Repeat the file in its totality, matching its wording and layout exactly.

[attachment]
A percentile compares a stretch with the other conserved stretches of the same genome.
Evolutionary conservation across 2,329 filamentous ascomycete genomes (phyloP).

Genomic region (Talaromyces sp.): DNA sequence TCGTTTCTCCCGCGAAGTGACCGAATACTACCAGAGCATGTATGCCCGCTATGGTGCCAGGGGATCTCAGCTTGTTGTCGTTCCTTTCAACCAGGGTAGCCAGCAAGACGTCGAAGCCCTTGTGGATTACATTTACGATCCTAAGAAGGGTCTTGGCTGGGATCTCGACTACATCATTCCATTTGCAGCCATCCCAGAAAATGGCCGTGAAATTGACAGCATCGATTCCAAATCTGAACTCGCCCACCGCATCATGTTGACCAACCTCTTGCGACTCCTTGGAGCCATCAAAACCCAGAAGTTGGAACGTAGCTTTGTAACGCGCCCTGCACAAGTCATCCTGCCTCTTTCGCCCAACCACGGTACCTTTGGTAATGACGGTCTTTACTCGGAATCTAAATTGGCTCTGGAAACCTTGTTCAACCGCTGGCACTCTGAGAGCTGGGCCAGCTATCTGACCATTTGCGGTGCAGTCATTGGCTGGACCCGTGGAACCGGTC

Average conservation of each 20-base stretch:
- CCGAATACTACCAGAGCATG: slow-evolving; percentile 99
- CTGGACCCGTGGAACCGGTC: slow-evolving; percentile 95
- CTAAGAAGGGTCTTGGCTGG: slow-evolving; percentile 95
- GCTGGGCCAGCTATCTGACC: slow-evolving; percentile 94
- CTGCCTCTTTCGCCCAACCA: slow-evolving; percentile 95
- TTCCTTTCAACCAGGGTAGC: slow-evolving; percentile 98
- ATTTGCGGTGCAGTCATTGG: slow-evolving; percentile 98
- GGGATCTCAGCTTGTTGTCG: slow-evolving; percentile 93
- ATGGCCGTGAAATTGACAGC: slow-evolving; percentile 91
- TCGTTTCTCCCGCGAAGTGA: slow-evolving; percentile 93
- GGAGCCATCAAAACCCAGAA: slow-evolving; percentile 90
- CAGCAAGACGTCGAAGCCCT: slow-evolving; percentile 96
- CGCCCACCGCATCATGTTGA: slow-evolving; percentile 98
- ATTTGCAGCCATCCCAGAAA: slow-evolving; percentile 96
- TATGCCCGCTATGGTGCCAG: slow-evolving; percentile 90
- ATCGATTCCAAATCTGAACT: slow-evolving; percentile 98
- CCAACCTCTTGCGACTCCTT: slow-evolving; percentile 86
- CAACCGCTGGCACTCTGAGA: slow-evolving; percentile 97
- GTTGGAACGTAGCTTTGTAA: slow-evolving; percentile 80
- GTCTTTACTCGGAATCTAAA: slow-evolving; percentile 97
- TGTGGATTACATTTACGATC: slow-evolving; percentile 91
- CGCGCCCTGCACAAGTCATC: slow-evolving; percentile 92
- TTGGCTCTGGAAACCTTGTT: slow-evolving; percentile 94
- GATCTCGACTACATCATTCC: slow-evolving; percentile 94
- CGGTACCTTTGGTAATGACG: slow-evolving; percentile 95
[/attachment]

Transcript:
A percentile compares a stretch with the other conserved stretches of the same genome.
Evolutionary conservation across 2,329 filamentous ascomycete genomes (phyloP).

Genomic region (Talaromyces sp.): DNA sequence TCGTTTCTCCCGCGAAGTGACCGAATACTACCAGAGCATGTATGCCCGCTATGGTGCCAGGGGATCTCAGCTTGTTGTCGTTCCTTTCAACCAGGGTAGCCAGCAAGACGTCGAAGCCCTTGTGGATTACATTTACGATCCTAAGAAGGGTCTTGGCTGGGATCTCGACTACATCATTCCATTTGCAGCCATCCCAGAAAATGGCCGTGAAATTGACAGCATCGATTCCAAATCTGAACTCGCCCACCGCATCATGTTGACCAACCTCTTGCGACTCCTTGGAGCCATCAAAACCCAGAAGTTGGAACGTAGCTTTGTAACGCGCCCTGCACAAGTCATCCTGCCTCTTTCGCCCAACCACGGTACCTTTGGTAATGACGGTCTTTACTCGGAATCTAAATTGGCTCTGGAAACCTTGTTCAACCGCTGGCACTCTGAGAGCTGGGCCAGCTATCTGACCATTTGCGGTGCAGTCATTGGCTGGACCCGTGGAACCGGTC

Average conservation of each 20-base stretch:
- CCGAATACTACCAGAGCATG: slow-evolving; percentile 99
- CTGGACCCGTGGAACCGGTC: slow-evolving; percentile 95
- CTAAGAAGGGTCTTGGCTGG: slow-evolving; percentile 95
- GCTGGGCCAGCTATCTGACC: slow-evolving; percentile 94
- CTGCCTCTTTCGCCCAACCA: slow-evolving; percentile 95
- TTCCTTTCAACCAGGGTAGC: slow-evolving; percentile 98
- ATTTGCGGTGCAGTCATTGG: slow-evolving; percentile 98
- GGGATCTCAGCTTGTTGTCG: slow-evolving; percentile 93
- ATGGCCGTGAAATTGACAGC: slow-evolving; percentile 91
- TCGTTTCTCCCGCGAAGTGA: slow-evolving; percentile 93
- GGAGCCATCAAAACCCAGAA: slow-evolving; percentile 90
- CAGCAAGACGTCGAAGCCCT: slow-evolving; percentile 96
- CGCCCACCGCATCATGTTGA: slow-evolving; percentile 98
- ATTTGCAGCCATCCCAGAAA: slow-evolving; percentile 96
- TATGCCCGCTATGGTGCCAG: slow-evolving; percentile 90
- ATCGATTCCAAATCTGAACT: slow-evolving; percentile 98
- CCAACCTCTTGCGACTCCTT: slow-evolving; percentile 86
- CAACCGCTGGCACTCTGAGA: slow-evolving; percentile 97
- GTTGGAACGTAGCTTTGTAA: slow-evolving; percentile 80
- GTCTTTACTCGGAATCTAAA: slow-evolving; percentile 97
- TGTGGATTACATTTACGATC: slow-evolving; percentile 91
- CGCGCCCTGCACAAGTCATC: slow-evolving; percentile 92
- TTGGCTCTGGAAACCTTGTT: slow-evolving; percentile 94
- GATCTCGACTACATCATTCC: slow-evolving; percentile 94
- CGGTACCTTTGGTAATGACG: slow-evolving; percentile 95